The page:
Consequences of the World War II:
On the surface it might appear that World War II was fought for a great cause since its purpose was so clearly defined. But a clear understanding of the effects and consequences of war would make people think twice before falling for such simplistic view of Second World War.
Some of the key consequences or effects of this war are summarized below:
World War II resulted in 50 million casualties  with 400,000 deaths in the United States alone
It negatively affected the economic conditions of the countries involved
It shifted balance of power in favor of the Allies and divided the entire world into two sections i.e. those who supported the United States and those who did not.
While the economic boom of 1950s was enough to make the government and people forget about the immediate negative impact of the WWII, still economic analysts maintain that this second Great war had done more damage to economic structure of the United States than was previously known. Immediately after the war taxes were raised to cover the cost United States government had incurred to secure victory in this massive military conflict. If estimated in 'current terms', the cost would come close to $350 billion.  Richman (1991) writes, "It was World War II that made the income tax the mass tax that it is today. Five million people were added to the tax rolls during the war." 
Since the federal government had limited fiscal power prior to the Second World War, the only way to expand it was levy more taxes. This continues to be the major feature of American fiscal policy even in the 21st century.  Gerber (1995) writes, "Even at the peak of the New Deal, relatively few Americans were subject to the federal income tax. The tax base for the federal government remained so small that Washington had only a limited capacity to influence the overall performance of the economy. In 1939, fewer than four million Americans paid federal income tax. Before the war ended, that number had increased to over forty-two million, and the dollar value of taxes paid by individuals had increased nearly twenty-fold." 
But America did not suffer as immensely as some European countries did in the post-war years. This was mainly due to the investment made by the government in the Defense sector. These fiscal measures helped in reviving business and government shifted its focus from external problems to internal ones. Returning servicemen required monetary aid to rebuild their lives. Government enacted Servicemen's Readjustment Act of 1944 which 'eased the transition from military to civilian life' by providing loans to servicemen.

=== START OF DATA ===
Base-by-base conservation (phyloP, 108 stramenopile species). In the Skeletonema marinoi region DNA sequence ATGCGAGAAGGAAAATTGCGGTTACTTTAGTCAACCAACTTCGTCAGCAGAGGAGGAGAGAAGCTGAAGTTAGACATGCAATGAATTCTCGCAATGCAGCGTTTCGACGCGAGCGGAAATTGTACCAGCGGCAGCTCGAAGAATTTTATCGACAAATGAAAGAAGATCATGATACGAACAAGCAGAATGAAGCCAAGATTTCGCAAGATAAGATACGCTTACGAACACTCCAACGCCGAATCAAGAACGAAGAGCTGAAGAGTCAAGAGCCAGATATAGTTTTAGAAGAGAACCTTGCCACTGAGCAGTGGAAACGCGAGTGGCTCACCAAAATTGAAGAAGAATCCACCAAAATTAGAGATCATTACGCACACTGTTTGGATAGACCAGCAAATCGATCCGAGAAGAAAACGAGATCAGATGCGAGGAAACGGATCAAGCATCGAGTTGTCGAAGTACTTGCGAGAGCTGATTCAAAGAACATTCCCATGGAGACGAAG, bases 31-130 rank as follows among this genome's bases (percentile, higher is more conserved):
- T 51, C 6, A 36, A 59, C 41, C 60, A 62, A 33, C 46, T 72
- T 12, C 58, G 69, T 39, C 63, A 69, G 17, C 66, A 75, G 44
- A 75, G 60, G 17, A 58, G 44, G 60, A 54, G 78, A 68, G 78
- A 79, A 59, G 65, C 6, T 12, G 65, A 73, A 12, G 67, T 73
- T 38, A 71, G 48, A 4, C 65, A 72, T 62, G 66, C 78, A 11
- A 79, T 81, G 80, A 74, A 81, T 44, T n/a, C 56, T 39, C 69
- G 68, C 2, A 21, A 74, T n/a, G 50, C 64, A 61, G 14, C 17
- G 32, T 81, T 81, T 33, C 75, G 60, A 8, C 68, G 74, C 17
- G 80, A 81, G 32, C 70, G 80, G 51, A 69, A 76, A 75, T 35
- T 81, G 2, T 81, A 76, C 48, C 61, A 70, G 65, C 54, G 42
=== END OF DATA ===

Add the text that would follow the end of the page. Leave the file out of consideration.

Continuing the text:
These investments increased money supply in the market, which gave a major boost to economic activity in the country. And hence Americans witnessed the economic boom of 1950s, which erased the unpleasant memories of WWII to certain extent.
In World War II, United States government tricked people into believing that it had chosen to stay neutral at all costs so that American soldiers wouldn't be forced to fight a foreign war. However President Roosevelt failed the entire nation when he pushed his soldiers into this military conflict only to expand its influence and declare itself as the new superpower. Not only the government took advantage of naive American public's blind faith in Roosevelt's policies, it also unfairly used its military might to dethrone former superpowers.
To this day, most war analysts and historians maintain that Hiroshima/Nagasaki attacks were totally unnecessary. Dwight Eisenhower, commenting on these attacks, said."..the Japanese were ready to surrender and it wasn't necessary to hit them with that awful thing."  These attacks exposed American Army's unethical war practices and policies and warned to the world that United States had joined this war for a reason other than maintenance of peace in Pacific region. Ellis Zacharias, Deputy Director of the Office of Naval Intelligence, confessed, "I submit that it was the wrong decision. It was wrong on strategic grounds. And it was wrong on humanitarian grounds." 
Such events of WWII played a crucial role in changing the shape of world politics. United States government was aware of the opportunities that this war presented and wanted to seize them at…